NOTE: Regarding my earlier post about writer’s block, I just found a really good site on that particular issue, and I’m excited – not only because I think it’ll help me get back on track, but because there are some exercises I think will be really good for my writing. For example (and I quote the site, which is run by Lisa R. Cohen):
1” frame: Another Ann Lamott suggestion, to overcome the feeling of being overwhelmed by a project that seems unfathomable, is to start out by writing just what you can see through a 1” picture frame. She even keeps a 1” frame on her desk to remind her that she doesn’t have to write everything about the character or story all at one time—just what she can see through the frame. The 1” frame idea is a way of calming your fears about not being up to the task and allowing you to focus yourself on a do-able starting place. For instance, at this moment, you may not be up to creating an entire new planet, complete with history, ecology and a complex alien society, but you might be able to write a paragraph describing one particular alien eating what looks like a lizard kebab on a street corner one particular rainy afternoon.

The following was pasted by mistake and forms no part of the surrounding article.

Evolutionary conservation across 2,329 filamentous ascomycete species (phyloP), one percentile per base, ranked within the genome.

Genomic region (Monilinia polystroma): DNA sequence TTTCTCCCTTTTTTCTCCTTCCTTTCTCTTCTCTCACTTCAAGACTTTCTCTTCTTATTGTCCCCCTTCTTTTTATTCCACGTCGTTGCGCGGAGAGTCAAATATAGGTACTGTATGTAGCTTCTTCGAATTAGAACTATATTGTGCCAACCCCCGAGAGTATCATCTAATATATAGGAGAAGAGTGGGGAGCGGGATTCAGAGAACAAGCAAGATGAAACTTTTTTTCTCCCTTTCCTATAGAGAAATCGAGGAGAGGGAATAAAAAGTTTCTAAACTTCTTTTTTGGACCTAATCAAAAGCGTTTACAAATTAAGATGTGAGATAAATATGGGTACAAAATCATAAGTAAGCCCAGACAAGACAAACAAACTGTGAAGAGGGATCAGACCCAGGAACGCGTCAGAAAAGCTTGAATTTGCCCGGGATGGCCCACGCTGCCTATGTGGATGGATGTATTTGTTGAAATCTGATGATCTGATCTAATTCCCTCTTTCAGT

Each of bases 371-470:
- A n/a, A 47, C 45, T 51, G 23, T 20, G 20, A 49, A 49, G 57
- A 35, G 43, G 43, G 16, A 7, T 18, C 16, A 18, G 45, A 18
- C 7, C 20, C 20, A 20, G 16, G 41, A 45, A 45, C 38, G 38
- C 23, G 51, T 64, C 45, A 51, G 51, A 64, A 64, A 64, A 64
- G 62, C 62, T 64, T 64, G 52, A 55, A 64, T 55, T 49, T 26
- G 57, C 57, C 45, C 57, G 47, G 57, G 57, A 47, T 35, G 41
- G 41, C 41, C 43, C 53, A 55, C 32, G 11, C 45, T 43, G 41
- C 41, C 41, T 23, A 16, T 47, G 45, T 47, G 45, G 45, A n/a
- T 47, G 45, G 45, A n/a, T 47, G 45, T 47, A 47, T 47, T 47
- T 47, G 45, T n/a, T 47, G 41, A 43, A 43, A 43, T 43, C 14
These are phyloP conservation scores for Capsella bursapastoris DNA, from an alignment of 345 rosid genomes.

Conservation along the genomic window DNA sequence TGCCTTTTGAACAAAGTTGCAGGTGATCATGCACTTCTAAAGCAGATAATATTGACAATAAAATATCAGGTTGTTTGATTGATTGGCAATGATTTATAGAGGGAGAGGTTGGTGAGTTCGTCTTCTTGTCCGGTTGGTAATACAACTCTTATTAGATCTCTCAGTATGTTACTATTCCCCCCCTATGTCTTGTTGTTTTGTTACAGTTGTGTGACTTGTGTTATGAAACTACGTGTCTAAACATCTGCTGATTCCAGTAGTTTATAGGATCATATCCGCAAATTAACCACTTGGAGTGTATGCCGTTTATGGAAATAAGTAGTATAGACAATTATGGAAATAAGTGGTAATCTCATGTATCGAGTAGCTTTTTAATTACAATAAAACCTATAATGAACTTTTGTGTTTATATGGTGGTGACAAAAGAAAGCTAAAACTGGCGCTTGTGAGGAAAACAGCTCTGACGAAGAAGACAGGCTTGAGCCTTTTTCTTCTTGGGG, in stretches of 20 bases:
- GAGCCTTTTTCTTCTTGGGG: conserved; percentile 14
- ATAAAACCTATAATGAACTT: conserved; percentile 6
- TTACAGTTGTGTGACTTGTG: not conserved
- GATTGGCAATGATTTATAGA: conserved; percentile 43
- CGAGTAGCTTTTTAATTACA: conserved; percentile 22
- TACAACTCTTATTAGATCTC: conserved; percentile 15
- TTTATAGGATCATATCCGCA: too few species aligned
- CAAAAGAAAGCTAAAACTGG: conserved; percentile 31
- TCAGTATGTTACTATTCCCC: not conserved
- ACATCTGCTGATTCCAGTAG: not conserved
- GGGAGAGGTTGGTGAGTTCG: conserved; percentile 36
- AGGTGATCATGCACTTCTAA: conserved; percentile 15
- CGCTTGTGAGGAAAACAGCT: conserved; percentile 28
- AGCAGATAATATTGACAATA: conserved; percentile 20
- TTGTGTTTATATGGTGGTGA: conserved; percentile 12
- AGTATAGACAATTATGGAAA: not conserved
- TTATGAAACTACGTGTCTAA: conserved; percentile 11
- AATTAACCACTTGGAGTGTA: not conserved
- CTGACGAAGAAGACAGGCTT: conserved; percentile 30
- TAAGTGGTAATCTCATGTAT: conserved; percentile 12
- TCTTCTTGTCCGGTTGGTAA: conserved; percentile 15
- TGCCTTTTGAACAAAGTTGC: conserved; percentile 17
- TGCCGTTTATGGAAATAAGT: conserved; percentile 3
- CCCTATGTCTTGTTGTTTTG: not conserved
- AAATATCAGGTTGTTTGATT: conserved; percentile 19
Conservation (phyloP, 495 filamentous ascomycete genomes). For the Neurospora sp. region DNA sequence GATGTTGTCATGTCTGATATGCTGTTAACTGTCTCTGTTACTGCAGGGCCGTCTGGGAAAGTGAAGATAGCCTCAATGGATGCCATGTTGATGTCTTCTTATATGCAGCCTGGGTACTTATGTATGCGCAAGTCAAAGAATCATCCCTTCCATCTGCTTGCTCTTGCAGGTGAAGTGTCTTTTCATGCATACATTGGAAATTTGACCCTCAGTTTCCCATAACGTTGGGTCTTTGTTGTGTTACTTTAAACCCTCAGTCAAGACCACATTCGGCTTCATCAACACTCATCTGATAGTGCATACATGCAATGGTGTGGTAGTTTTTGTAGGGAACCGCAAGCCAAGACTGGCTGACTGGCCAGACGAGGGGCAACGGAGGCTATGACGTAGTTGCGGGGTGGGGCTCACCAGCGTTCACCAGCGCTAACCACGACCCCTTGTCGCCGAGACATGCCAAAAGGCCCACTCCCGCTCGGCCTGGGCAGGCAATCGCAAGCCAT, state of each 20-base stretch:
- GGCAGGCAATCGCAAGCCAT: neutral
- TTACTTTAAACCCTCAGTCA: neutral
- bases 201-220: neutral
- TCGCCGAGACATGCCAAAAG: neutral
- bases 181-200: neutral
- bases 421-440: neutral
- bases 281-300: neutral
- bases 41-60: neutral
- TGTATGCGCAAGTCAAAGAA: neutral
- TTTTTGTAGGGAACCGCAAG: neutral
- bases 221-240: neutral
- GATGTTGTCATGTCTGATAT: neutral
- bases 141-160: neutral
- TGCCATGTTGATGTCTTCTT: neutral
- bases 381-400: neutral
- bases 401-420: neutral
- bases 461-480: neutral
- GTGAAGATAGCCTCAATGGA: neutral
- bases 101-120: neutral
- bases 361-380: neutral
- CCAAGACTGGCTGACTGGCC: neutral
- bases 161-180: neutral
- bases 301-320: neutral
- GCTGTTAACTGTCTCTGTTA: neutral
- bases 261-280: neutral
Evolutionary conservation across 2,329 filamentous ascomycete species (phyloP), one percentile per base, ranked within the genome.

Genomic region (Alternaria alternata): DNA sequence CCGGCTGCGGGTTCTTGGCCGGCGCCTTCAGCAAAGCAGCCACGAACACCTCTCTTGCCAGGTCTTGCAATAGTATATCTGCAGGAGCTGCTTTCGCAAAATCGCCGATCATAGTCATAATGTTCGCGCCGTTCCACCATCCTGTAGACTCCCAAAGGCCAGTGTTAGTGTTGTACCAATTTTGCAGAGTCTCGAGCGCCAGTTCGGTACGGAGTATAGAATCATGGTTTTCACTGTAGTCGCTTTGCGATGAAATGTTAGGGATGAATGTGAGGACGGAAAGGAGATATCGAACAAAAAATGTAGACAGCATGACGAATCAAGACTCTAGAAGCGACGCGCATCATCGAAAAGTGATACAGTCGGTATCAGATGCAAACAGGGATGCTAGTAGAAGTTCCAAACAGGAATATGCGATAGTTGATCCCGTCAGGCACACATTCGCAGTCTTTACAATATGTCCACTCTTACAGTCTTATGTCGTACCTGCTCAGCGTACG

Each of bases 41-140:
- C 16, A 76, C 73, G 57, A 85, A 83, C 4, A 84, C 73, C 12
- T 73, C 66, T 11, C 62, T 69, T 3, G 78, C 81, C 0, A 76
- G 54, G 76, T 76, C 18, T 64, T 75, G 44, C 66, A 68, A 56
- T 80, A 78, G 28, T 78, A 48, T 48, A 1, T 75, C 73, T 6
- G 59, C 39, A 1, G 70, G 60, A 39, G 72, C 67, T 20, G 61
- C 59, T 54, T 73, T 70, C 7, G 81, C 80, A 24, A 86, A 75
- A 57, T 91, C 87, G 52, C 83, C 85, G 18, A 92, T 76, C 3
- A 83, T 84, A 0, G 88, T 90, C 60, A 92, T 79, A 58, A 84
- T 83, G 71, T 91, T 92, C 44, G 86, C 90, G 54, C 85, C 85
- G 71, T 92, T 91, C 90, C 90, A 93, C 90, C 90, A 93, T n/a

There is also improvisation, which I’ve done before (I used to have a box filled with random words I would occassionally draw from): Have a friend give you three random words, then use those words in any way, shape, or form. Write a vignette. A poem. A novel. Use the past participle of the word. Use the poetic concept that means nothing to anyone but yourself. Go nuts. The idea is to shake loose parts of your brain you weren’t even considering using for fiction, without the pressure of coming up with a premise or concept, and it can produce some surprising results.
Okay, so here’s my challenge to you and me: take the following random three words and write something with them or about them. Write for only ten minutes, and then post it here or on your LJ. I’m going to do it. It may end up being crap, but I’m going to do it.
Go for it!
Okay, update: I wrote my ten minutes and here it is. It fizzles bad but it’s progress. At least I’m writing something. *covers face and hides*
A small hand tugged on her sleeve. Little Davey, perplexed. He was not so cute when perplexed. Definitely a face only a mother could love. Or at least, some mothers. Davey, Lisa reminded herself, was adopted.
“Mrs. Crinshaw,” he asked loudly, “why is that monkey playing with the green stones in his lap?”
“They�re emeralds, dear. Quite priceless.”
“But � “
“Shhh.” Lisa gave him a gentle shove, pushing him towards the other children who were ogling the monkeys and their “jewels.” It was really all disgusting.